It was a clear night; raising more than a few wisps of fog proved to be hard. But Grace dug her claws into the silt and pulled more and more water into the air, first sending wisps to clean the girl’s trail, to soak the gun and clean the girl’s bloody scent off the man’s hand, and then to keep the equivalent of a tiny cloud centered on the man.

She almost lost her concentration when Stella touched her wing, and whispered, “What are you doing?”

“There’s a man with a gun, and a dog, tracking her.”

“What is this, slasher-movie night?”

Grace growled, a sound she hadn’t known she could make.

Stella ducked her head down, looking embarrassed. “Sorry”

“If only I had some way to scare him off.”

“I have an idea.” Stella focused, and the lights around her eyes coalesced into a tall, pale, see-through figure. “Where is he?”

“In the middle of that cloud.”

Stella crept forward, out of the water and toward the cloud. The ghostly figure drifted ahead of her.

“Stella, be careful. He has a gun.

“Shh. He won’t see me.” Stella crept forward silently, then started to moan, and Grace remembered how scary Stella could sound, imitating horror-movie monsters late at night. She held her breath, listening as hard as she could.

“You can’t fool me, girl, sheet or no sheet!” The man’s voice was rough, slurred. Then a loud sound, followed by his howls of pain and curses. He was bleeding now, the panicked dog running away. The gun had misfired, somehow.

The girl was silent for a moment, her sobs stilled by his voice.

He retreated, still cursing, and Grace watched the girl relax as his voice faded. She realized the girl was about the same age as herself and Stella—or the age they were before they became dragons, anyway. Stella appeared, wings spread as she’d done when floating in the water, but now floating above it, moving as silently as the fog itself, which was quickly dissipating as Grace relaxed.

But the girl still needed—what?

Grace smiled, suddenly, and let go of something she’d been holding close to her heart ever since the day she became a dragon.

The girl looks up, her pale brows furrow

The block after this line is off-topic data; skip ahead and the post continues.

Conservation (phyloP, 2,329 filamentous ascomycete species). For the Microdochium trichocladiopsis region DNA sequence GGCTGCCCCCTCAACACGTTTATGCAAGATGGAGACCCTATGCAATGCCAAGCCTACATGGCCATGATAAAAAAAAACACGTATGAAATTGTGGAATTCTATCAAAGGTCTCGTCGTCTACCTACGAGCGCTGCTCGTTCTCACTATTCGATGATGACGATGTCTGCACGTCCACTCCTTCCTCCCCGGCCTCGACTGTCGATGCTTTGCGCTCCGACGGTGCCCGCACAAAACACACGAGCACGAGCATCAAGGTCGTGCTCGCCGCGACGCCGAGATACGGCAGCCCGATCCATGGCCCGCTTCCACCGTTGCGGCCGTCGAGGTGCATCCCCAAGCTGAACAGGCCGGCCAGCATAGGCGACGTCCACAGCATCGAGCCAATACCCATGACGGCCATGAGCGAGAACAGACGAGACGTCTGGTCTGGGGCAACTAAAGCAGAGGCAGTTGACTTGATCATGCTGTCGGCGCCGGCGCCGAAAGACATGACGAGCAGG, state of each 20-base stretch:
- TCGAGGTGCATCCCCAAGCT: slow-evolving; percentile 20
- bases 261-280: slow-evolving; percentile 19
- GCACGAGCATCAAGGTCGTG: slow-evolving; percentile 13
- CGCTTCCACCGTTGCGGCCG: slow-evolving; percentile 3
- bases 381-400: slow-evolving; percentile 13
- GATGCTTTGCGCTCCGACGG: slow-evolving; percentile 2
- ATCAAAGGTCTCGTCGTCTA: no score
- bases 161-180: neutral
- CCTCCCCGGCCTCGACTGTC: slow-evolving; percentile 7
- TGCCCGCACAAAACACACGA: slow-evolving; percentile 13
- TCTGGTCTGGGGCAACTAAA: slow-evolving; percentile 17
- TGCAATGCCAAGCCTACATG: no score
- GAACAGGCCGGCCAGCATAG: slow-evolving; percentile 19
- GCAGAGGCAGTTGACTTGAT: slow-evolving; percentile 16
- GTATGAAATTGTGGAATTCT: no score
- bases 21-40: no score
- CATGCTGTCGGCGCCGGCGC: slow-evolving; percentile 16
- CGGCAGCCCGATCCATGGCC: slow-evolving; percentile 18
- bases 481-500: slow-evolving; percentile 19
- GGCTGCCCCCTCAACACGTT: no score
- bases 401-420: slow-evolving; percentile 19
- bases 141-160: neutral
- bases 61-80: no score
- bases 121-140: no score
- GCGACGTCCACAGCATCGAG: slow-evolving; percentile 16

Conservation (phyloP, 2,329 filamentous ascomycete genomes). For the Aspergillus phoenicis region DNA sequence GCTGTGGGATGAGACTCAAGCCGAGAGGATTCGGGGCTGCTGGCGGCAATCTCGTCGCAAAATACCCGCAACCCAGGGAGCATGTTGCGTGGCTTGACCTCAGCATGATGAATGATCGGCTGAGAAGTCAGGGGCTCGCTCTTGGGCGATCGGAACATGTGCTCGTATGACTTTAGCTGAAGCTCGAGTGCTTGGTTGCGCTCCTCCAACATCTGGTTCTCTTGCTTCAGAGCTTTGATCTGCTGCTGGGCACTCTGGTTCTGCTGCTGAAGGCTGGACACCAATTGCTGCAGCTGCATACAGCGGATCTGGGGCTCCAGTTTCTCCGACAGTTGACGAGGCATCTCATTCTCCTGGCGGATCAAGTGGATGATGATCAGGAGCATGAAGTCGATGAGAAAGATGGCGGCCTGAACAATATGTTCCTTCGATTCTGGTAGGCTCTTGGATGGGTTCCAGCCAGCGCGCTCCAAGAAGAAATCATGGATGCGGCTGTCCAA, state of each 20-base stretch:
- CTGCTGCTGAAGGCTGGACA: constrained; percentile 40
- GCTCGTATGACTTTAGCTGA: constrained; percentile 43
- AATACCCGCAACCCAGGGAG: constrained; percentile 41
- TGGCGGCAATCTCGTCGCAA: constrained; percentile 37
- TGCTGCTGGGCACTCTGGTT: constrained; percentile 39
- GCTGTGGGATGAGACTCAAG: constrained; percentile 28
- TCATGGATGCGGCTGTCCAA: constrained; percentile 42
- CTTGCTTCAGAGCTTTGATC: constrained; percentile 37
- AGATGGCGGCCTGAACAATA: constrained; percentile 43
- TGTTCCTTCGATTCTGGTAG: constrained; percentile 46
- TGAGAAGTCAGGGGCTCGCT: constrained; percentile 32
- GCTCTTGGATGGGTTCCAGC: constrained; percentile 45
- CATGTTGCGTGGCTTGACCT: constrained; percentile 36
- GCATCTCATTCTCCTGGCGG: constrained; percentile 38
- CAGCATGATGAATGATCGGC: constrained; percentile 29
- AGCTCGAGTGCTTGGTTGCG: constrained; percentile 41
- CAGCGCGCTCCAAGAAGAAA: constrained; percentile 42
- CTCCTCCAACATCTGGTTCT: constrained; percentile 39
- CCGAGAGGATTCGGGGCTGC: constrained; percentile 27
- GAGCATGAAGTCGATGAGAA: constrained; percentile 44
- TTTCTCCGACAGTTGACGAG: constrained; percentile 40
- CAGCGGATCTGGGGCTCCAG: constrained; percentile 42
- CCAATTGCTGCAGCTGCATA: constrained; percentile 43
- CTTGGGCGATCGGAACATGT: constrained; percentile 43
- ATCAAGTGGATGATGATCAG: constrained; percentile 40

There’s a book floating dry upon the water
Hands striped with dust and tears reach out
Emerge dry and clean where they touched the water.
“Feather Blessed”, she reads aloud. “How odd.”

“Where’d that come from?” Stella was just as good at whispering in dragon form as she had been as a human.

“I kept it with us.”

“All this time? In the water? And the water didn’t ruin it?”

That was odd. Grace hadn’t really thought about it. Reflexively, she queried the water, and listened to the response. “The water knows I value it.”

On the shore, the girl had stopped crying, and was peering at the book, trying to angle it to one of the park lights to read it. She tilted the book this way and that.

One of the sparks around Stella’s eyes took off, zooming to hover around the light, and it was as if the light was collected and poured in the direction of the book, so that the book was now lit enough to read, though the path going the other way was now shrouded in shadow.

“Cool! How’d you do that?” Grace whispered.

“I think the same way you kept the book dry.” Stella shrugged gracefully.

“But now, how do we get her some help?”

“I’d call Mrs. Brownie, if I were still a girl.” Mrs. Brownie was the school counselor. She had experience helping kids in bad home situations deal with the authorities. Stella had refused to tell her about her own home situation, but then her father hadn’t come hunting her with a gun.

“That’s perfect!”

“How is it perfect?”

“They’ve got to be looking for us. If one of us calls Mrs. Brownie, saying we need her to come to—“ She read the sign over the nearest picnic table, “Picnic Table 7, she’d come, right?”

“Of course she would. And she’d call the police to help any beat-up little girl she found.”

“Do you have enough energy to keep us hidden, once you call?”

“Me? Why do I have to call?”

“Because you can get to a phone booth silently, and I can’t. I’ll watch over the girl.”

And so Stella floated off to make a phone call, and when she returned, they watched the girl read the book until their teacher came, and then the police. And then it was very noisy in the park for a while.

“Do you think she’ll be all right?” Stella asked, as the girl was bundled into an ambulance.